Selina Robinson resigns from NDP caucus, citing anti-Semitism in NDP

Robinson said he had met with Prime Minister David Eby to propose the idea of ​​anti-Semitic and anti-Islamophobia training for the caucus, but that idea was rejected.

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Selina Robinson, British Columbia’s most prominent Jewish politician, said Wednesday she is leaving the British Columbia NDP caucus because she is concerned it has not done enough to combat anti-Semitism among her fellow MLAs.

The shock announcement comes a month after Robinson was forced to resign from the cabinet following public backlash over comments that Israel was founded on a “piece of shit land with nothing on top of it.”

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Robinson said he spoke with the NDP caucus and the Prime Minister’s Office about instituting anti-Semitic and anti-Islamophobia training for all MLAs, and opportunities to create dialogue between the Jewish community and the Palestinian and Arab communities amid the division created for the war between Israel and Hamas.

Robinson said she was rejected.

“That’s really the work we should be doing. But right now, the government is not interested in doing that work.”

That’s what led Robinson to decide that “he can no longer be the only voice speaking out against anti-Semitism and hate.” She will sit as an Independent.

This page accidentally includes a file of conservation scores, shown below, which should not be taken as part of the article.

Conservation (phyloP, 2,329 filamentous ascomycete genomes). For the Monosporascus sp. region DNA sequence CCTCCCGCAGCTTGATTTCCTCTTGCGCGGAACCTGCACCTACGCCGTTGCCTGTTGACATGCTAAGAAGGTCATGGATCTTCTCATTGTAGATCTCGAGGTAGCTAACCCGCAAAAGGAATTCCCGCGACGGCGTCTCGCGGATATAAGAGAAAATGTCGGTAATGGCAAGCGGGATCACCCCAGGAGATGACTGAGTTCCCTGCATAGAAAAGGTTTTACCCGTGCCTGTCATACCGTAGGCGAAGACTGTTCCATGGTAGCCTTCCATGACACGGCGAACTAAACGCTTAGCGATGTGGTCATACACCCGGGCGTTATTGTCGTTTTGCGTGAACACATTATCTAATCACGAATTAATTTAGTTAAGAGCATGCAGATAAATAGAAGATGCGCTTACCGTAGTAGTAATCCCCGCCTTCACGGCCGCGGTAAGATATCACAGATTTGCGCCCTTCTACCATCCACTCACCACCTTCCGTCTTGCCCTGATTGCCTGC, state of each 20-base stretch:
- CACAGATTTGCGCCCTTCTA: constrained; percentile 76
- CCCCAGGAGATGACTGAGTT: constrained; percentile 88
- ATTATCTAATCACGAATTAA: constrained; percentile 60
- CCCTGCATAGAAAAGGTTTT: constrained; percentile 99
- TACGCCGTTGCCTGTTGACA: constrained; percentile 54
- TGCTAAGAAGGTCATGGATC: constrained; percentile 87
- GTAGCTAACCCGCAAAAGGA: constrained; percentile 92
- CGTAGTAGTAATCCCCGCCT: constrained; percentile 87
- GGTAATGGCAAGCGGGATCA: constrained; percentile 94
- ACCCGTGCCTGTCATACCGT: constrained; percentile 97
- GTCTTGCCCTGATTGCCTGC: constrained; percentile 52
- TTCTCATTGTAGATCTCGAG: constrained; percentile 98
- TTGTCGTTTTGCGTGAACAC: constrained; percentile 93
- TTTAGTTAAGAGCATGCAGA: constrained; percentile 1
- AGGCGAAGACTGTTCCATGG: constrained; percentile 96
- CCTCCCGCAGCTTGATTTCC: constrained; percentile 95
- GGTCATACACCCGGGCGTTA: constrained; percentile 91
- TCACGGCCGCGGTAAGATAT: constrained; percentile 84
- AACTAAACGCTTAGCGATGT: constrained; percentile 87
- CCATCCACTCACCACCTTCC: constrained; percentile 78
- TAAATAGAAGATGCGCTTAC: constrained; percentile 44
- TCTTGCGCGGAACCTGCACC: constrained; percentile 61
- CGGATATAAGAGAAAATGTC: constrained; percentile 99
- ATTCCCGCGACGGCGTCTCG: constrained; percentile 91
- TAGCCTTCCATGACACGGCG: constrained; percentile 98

Robinson said she was upset by anti-Israel statements made during the BC NDP convention in November and said her fellow NDP MLAs who made anti-Semitic comments did not face the same consequences as she did.

Robinson said she was dissatisfied with Premier David Eby’s response when the University of British Columbia students’ union considered holding a referendum on whether Hillel House, which promotes Jewish life on campus, should be evicted from campus. Although the referendum did not take place and Eby condemned the student union’s actions during question period, Robinson said the student union’s actions were blatant anti-Semitism.

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Eby released a statement Wednesday night that said: “I am saddened to see Selina Robinson make this decision today. “Clearly, she is suffering and enduring a lot of pain.”

She said she has “deep respect and gratitude for all the work she has done as a minister, as an MLA in our group and her advocacy for the Jewish community.”

“I wish he had brought his concerns to me directly so we could resolve them together,” he said.

NDP House Leader Ravi Kahlon rejected accusations that there is anti-Semitism within the group.

“No, I wouldn’t agree with that,” he told reporters at the legislature. “We are always denouncing hatred towards any community.”

Robinson, 60, said that since resigning from cabinet on Feb. 5 he has been “crying every day.”

“Not just for me, but for the voice I brought to the caucus,” he said. “A voice that I brought to the cabinet to do the work that I did for two prime ministers who specifically asked me to collaborate with the Jewish community.”

Robinson said that despite agreeing to anti-Islamophobia training to repair the damage caused by the “piece of land” comment, his conversations with Eby left him no choice but to resign.

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After Eby announced his resignation, he faced the ire of members of British Columbia’s Jewish community who were disappointed that an ally in the fight against anti-Semitism was being treated unfairly.

Robinson, who served as finance minister, post-secondary education minister and municipal affairs and housing minister, had already announced that she will not run for re-election in the Coquitlam-Maillardville district she has held since 2013.

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